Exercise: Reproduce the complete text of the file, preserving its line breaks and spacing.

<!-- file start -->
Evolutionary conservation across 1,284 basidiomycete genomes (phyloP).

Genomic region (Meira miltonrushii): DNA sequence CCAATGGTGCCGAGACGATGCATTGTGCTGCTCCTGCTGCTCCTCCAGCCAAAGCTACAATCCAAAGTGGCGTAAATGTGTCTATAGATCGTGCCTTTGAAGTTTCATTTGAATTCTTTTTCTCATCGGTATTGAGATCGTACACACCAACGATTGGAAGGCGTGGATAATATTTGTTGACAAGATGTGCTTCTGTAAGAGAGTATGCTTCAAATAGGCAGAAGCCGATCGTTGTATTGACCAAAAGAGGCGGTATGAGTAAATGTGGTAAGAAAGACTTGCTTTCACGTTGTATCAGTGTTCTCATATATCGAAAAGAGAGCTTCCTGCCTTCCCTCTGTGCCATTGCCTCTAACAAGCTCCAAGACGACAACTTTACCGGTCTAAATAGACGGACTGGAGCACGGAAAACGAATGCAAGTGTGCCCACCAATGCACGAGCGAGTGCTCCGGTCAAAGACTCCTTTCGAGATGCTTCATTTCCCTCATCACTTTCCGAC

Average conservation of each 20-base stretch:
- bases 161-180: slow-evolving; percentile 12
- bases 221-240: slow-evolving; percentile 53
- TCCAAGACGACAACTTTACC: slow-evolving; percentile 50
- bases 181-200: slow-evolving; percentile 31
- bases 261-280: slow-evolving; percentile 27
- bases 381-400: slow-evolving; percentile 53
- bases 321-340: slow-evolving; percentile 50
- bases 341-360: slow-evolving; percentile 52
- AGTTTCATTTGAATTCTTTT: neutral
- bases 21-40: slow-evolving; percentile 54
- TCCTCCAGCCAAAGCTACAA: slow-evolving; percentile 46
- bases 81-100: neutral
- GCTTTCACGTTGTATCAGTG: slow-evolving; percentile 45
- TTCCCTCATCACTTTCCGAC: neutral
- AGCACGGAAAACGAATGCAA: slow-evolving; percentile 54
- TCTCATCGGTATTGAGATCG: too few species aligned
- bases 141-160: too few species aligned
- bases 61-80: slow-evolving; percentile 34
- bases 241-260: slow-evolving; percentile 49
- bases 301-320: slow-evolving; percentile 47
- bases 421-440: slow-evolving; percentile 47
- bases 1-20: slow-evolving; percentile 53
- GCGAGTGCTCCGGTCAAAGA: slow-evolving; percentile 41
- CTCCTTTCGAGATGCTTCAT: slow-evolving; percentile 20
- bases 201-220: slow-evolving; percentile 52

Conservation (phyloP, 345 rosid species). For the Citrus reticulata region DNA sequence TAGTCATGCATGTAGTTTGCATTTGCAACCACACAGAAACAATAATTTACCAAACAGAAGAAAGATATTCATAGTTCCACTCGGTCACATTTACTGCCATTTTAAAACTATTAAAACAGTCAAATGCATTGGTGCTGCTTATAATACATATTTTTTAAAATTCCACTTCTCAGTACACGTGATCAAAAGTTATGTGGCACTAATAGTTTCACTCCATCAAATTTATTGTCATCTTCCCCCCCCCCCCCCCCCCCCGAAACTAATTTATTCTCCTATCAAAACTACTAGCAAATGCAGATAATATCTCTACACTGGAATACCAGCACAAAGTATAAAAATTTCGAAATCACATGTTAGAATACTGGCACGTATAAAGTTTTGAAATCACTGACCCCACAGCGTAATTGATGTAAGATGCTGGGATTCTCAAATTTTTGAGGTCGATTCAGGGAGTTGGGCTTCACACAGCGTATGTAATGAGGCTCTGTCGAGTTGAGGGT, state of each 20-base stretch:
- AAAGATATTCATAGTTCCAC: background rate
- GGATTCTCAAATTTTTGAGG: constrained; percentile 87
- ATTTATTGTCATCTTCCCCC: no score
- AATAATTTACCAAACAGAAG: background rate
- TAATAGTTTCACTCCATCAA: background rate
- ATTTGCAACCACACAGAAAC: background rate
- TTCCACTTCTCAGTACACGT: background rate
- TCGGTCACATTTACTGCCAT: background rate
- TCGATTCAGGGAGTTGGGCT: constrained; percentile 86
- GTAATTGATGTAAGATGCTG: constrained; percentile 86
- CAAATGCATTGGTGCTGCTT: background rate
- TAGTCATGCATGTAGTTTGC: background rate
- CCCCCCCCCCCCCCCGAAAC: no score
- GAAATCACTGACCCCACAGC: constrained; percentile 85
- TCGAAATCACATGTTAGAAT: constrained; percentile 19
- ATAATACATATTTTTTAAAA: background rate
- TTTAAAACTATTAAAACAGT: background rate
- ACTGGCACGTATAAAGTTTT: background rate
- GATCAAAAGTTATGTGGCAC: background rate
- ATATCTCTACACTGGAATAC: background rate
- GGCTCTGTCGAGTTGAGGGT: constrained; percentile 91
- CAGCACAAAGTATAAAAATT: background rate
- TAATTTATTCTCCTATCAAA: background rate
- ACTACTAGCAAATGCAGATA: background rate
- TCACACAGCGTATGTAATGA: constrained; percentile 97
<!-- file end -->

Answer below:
Evolutionary conservation across 1,284 basidiomycete genomes (phyloP).

Genomic region (Meira miltonrushii): DNA sequence CCAATGGTGCCGAGACGATGCATTGTGCTGCTCCTGCTGCTCCTCCAGCCAAAGCTACAATCCAAAGTGGCGTAAATGTGTCTATAGATCGTGCCTTTGAAGTTTCATTTGAATTCTTTTTCTCATCGGTATTGAGATCGTACACACCAACGATTGGAAGGCGTGGATAATATTTGTTGACAAGATGTGCTTCTGTAAGAGAGTATGCTTCAAATAGGCAGAAGCCGATCGTTGTATTGACCAAAAGAGGCGGTATGAGTAAATGTGGTAAGAAAGACTTGCTTTCACGTTGTATCAGTGTTCTCATATATCGAAAAGAGAGCTTCCTGCCTTCCCTCTGTGCCATTGCCTCTAACAAGCTCCAAGACGACAACTTTACCGGTCTAAATAGACGGACTGGAGCACGGAAAACGAATGCAAGTGTGCCCACCAATGCACGAGCGAGTGCTCCGGTCAAAGACTCCTTTCGAGATGCTTCATTTCCCTCATCACTTTCCGAC

Average conservation of each 20-base stretch:
- bases 161-180: slow-evolving; percentile 12
- bases 221-240: slow-evolving; percentile 53
- TCCAAGACGACAACTTTACC: slow-evolving; percentile 50
- bases 181-200: slow-evolving; percentile 31
- bases 261-280: slow-evolving; percentile 27
- bases 381-400: slow-evolving; percentile 53
- bases 321-340: slow-evolving; percentile 50
- bases 341-360: slow-evolving; percentile 52
- AGTTTCATTTGAATTCTTTT: neutral
- bases 21-40: slow-evolving; percentile 54
- TCCTCCAGCCAAAGCTACAA: slow-evolving; percentile 46
- bases 81-100: neutral
- GCTTTCACGTTGTATCAGTG: slow-evolving; percentile 45
- TTCCCTCATCACTTTCCGAC: neutral
- AGCACGGAAAACGAATGCAA: slow-evolving; percentile 54
- TCTCATCGGTATTGAGATCG: too few species aligned
- bases 141-160: too few species aligned
- bases 61-80: slow-evolving; percentile 34
- bases 241-260: slow-evolving; percentile 49
- bases 301-320: slow-evolving; percentile 47
- bases 421-440: slow-evolving; percentile 47
- bases 1-20: slow-evolving; percentile 53
- GCGAGTGCTCCGGTCAAAGA: slow-evolving; percentile 41
- CTCCTTTCGAGATGCTTCAT: slow-evolving; percentile 20
- bases 201-220: slow-evolving; percentile 52

Conservation (phyloP, 345 rosid species). For the Citrus reticulata region DNA sequence TAGTCATGCATGTAGTTTGCATTTGCAACCACACAGAAACAATAATTTACCAAACAGAAGAAAGATATTCATAGTTCCACTCGGTCACATTTACTGCCATTTTAAAACTATTAAAACAGTCAAATGCATTGGTGCTGCTTATAATACATATTTTTTAAAATTCCACTTCTCAGTACACGTGATCAAAAGTTATGTGGCACTAATAGTTTCACTCCATCAAATTTATTGTCATCTTCCCCCCCCCCCCCCCCCCCCGAAACTAATTTATTCTCCTATCAAAACTACTAGCAAATGCAGATAATATCTCTACACTGGAATACCAGCACAAAGTATAAAAATTTCGAAATCACATGTTAGAATACTGGCACGTATAAAGTTTTGAAATCACTGACCCCACAGCGTAATTGATGTAAGATGCTGGGATTCTCAAATTTTTGAGGTCGATTCAGGGAGTTGGGCTTCACACAGCGTATGTAATGAGGCTCTGTCGAGTTGAGGGT, state of each 20-base stretch:
- AAAGATATTCATAGTTCCAC: background rate
- GGATTCTCAAATTTTTGAGG: constrained; percentile 87
- ATTTATTGTCATCTTCCCCC: no score
- AATAATTTACCAAACAGAAG: background rate
- TAATAGTTTCACTCCATCAA: background rate
- ATTTGCAACCACACAGAAAC: background rate
- TTCCACTTCTCAGTACACGT: background rate
- TCGGTCACATTTACTGCCAT: background rate
- TCGATTCAGGGAGTTGGGCT: constrained; percentile 86
- GTAATTGATGTAAGATGCTG: constrained; percentile 86
- CAAATGCATTGGTGCTGCTT: background rate
- TAGTCATGCATGTAGTTTGC: background rate
- CCCCCCCCCCCCCCCGAAAC: no score
- GAAATCACTGACCCCACAGC: constrained; percentile 85
- TCGAAATCACATGTTAGAAT: constrained; percentile 19
- ATAATACATATTTTTTAAAA: background rate
- TTTAAAACTATTAAAACAGT: background rate
- ACTGGCACGTATAAAGTTTT: background rate
- GATCAAAAGTTATGTGGCAC: background rate
- ATATCTCTACACTGGAATAC: background rate
- GGCTCTGTCGAGTTGAGGGT: constrained; percentile 91
- CAGCACAAAGTATAAAAATT: background rate
- TAATTTATTCTCCTATCAAA: background rate
- ACTACTAGCAAATGCAGATA: background rate
- TCACACAGCGTATGTAATGA: constrained; percentile 97